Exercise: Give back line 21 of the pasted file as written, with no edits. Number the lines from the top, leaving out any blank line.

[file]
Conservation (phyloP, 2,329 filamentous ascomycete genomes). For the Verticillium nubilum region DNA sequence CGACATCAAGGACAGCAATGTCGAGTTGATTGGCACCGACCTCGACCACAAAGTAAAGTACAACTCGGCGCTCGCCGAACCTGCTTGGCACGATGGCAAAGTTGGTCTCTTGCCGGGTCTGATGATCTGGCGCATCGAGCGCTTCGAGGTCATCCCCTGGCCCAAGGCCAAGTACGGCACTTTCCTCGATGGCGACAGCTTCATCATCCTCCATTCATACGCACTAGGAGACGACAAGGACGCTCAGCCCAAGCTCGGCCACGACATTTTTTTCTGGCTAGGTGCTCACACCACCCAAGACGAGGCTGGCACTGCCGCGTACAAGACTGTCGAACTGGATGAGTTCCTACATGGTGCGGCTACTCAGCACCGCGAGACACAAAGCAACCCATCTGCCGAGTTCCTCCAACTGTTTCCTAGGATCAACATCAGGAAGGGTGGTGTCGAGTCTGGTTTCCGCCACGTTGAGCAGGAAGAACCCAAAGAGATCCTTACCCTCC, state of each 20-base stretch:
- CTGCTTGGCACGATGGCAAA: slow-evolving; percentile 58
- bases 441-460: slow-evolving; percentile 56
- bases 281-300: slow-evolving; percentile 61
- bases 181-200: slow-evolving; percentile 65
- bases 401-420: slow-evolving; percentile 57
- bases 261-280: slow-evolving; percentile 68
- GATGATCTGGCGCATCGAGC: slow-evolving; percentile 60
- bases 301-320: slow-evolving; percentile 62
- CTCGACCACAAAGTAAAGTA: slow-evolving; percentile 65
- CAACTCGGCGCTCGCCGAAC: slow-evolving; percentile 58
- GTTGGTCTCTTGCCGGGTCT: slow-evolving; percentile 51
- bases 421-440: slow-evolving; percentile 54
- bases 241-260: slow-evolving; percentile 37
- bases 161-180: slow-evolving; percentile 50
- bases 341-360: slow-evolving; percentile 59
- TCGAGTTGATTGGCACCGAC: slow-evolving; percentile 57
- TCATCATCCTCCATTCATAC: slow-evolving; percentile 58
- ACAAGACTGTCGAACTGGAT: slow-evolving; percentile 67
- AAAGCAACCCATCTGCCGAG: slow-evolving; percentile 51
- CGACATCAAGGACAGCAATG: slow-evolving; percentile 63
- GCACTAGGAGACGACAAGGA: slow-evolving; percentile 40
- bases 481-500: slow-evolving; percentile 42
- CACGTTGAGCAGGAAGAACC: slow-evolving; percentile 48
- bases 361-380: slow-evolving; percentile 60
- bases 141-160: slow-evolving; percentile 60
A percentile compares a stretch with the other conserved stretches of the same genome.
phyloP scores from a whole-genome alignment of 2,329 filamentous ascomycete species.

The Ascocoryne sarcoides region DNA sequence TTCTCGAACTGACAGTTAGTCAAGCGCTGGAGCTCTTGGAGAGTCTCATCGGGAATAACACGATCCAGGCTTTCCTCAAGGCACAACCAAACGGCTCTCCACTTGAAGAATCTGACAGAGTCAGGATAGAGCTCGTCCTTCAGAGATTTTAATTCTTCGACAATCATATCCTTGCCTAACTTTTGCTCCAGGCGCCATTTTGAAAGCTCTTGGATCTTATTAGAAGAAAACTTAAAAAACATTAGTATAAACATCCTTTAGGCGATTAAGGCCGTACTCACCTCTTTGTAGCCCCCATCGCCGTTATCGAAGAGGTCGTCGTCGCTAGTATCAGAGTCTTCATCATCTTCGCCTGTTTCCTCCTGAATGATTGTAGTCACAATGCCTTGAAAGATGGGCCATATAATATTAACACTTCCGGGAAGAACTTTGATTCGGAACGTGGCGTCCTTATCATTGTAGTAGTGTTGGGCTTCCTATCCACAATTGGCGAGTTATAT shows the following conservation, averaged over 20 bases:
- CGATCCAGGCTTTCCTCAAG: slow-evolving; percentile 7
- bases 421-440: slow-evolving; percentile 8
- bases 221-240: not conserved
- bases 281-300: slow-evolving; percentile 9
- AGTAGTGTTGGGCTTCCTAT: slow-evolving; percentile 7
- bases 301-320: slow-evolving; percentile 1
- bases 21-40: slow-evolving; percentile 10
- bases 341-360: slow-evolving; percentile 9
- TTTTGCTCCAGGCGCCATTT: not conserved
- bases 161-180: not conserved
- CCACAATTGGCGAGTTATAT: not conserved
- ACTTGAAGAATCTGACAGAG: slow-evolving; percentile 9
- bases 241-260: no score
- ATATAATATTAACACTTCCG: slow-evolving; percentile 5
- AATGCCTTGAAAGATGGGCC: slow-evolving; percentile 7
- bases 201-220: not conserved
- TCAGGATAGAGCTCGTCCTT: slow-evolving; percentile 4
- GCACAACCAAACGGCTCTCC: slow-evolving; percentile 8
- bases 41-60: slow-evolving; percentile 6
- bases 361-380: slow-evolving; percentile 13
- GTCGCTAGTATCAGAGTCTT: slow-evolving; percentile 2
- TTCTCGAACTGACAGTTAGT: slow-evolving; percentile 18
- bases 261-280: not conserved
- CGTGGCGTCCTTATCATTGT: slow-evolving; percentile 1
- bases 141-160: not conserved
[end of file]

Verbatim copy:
- CGACATCAAGGACAGCAATG: slow-evolving; percentile 63